02:48 GMT18 May 2021
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    Is Globalization or Inefficient Wealth Distribution the Real Problem?

    Level Talk with John Harrison
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    Globalization, the international trading system that western liberal economies have used since the last World War seems to be causing blowback in the form of the rise of inequality in home countries, which is, in turn, causing nationalism. What is the way forward for the world’s economy?

    Participating in this program are David Sogge, an independent researcher and writer based in Amsterdam, where he is affiliated with the Transnational Institute, and Professor Mark Beeson, Department of Political Science and International Relations, University of Western Australia, Perth.

    David Sogge feels that the main issue is the breakdown of a social contract in the North Atlantic countries and Japan. David sees globalization as one of the factors leading to the "deconstruction of the social contract." Professor Beeson points out, however, that globalization has brought about some beneficial changes if you look at the process historically. One of these, he says, is the rise of China. The particular case of China and globalization is discussed at some length in the program.

    American economist Dani Rodrik's "globalisation trilemma theory," whereby, he argues, that it is only possible for States to have two of the three qualities: globalization, democracy, and national sovereignty is discussed. David Sogge feels that we are sacrificing democratic procedures whilst Professor Beeson considers that the problem is "inadequate institutional infrastructure at the transnational level, that is able to place curbs on the vested interests of one force or another. The other thing to recognize is that sovereignty itself is not necessarily the be and end all of everything." Professor Beeson gives the example of the EU as being an example of "that kind of transnational regulatory framework that was designed to reflect interests that transcended national borders." John Harrison points out that the way that EU countries treated each other was not indicative of the way that they treated non-EU countries.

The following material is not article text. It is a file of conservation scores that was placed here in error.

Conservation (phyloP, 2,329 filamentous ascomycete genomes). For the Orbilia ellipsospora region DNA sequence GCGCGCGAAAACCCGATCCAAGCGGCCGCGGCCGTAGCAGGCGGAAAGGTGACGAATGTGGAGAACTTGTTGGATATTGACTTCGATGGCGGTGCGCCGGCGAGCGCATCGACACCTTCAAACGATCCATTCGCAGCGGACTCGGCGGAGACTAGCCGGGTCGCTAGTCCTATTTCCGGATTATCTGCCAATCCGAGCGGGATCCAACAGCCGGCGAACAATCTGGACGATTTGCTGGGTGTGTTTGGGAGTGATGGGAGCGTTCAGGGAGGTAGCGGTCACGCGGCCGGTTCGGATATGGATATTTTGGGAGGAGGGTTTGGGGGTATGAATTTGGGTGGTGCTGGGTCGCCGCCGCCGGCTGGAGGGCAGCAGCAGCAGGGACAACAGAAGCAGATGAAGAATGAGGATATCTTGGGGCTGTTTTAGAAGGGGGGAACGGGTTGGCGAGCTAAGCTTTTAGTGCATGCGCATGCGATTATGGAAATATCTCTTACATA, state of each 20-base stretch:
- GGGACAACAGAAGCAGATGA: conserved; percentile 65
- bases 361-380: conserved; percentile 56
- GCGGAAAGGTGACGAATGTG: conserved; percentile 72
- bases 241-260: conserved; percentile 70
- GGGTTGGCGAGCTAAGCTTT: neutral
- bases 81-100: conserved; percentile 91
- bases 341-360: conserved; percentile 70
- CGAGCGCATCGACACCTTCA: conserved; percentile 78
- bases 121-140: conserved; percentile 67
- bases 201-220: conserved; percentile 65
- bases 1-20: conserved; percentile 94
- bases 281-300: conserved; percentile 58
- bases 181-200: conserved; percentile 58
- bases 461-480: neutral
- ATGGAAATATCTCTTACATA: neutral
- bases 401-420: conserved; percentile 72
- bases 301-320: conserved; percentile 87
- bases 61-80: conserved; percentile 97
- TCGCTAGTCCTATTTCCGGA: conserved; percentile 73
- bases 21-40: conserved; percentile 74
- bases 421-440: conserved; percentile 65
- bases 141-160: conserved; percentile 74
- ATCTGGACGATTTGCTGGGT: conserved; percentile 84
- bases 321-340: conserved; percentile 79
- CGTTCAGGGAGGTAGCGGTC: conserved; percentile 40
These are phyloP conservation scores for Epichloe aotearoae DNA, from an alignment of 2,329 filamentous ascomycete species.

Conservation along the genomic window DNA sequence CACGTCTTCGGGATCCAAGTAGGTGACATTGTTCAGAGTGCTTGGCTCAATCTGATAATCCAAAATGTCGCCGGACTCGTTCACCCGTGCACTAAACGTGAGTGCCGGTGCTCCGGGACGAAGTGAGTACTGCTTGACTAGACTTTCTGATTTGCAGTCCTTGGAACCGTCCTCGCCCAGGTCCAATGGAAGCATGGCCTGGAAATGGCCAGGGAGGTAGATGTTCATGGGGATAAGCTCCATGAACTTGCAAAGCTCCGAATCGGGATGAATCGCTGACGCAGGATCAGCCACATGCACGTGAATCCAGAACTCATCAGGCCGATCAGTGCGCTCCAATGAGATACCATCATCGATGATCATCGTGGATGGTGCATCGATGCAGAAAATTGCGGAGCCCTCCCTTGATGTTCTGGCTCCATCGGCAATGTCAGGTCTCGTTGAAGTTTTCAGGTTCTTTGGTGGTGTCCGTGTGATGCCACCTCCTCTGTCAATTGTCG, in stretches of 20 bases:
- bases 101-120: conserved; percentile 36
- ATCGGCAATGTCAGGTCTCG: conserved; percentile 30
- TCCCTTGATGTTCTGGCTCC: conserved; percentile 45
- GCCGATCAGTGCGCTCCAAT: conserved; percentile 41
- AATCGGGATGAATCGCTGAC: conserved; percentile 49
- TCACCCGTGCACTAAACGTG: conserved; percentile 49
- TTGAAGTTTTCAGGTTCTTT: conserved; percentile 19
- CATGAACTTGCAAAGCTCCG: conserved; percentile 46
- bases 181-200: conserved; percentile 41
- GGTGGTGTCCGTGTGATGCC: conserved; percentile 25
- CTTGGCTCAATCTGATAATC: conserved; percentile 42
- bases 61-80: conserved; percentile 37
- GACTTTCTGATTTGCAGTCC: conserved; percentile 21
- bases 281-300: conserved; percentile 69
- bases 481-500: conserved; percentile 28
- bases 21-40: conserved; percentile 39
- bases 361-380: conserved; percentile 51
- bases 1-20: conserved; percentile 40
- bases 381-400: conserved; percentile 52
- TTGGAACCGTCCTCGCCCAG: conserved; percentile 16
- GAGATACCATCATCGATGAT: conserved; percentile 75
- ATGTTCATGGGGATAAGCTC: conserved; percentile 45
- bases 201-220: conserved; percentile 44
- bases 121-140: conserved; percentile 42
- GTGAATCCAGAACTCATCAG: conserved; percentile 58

In the second half of the program, possible ways forward to a brighter global economic future are discussed, and in this context, the banking sector is brought up. David Sogge points out this is one of the sectors that is "carefully skirted [around] in the last Annual Report by the World Economic Forum. They note the problems of global governance but give a free pass to the banking sector in their new model of multi-state governance." Professor Beeson points to the way that money escapes public control through tax havens. He also points out, however, that it is easy to be pessimistic about tax evasion, but at least the subject is now being discussed, which is a vast improvement on the situation 5 years ago.

    Professor Beeson suggests that the way forward is to recourse to existing international structures such as the IMF and the World Bank, however out of date that may seem: "I think the reality is that if you take the example of global tax dodging and tax minimisation by powerful multinational organisations, the only way that anybody is ever going to be able to do anything about this in an effective form is through much greater levels of international cooperation and coordination, to ensure that tax havens aren't able to flourish."

    The irony is, as Professor Beeson points out, that only through such cooperation is it possible to raise the sort of levels on money through taxes that can solve many of the problems that the world economy is facing today, such as global income inequality.

    Whether we globalizers living mostly in the northern hemisphere have enough will power to actually initiate the policies needed to bring about such meaningful change is the last subject discussed in the program. Interestingly, Professor Beeson links this with the issue of climate change, in that most people are now realizing, he says, that the only way to make necessary changes is to organize real international cooperation. "This is something that can raise the consciousness of the global situation that we actually inhabit because we are all citizens of the same planet ultimately, and our fates are all ultimately bound up together, and it’s just a question of getting policy makers to realize that that is a reality."

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    Tags:
    World Economy, nationalism, globalization, economy, trade
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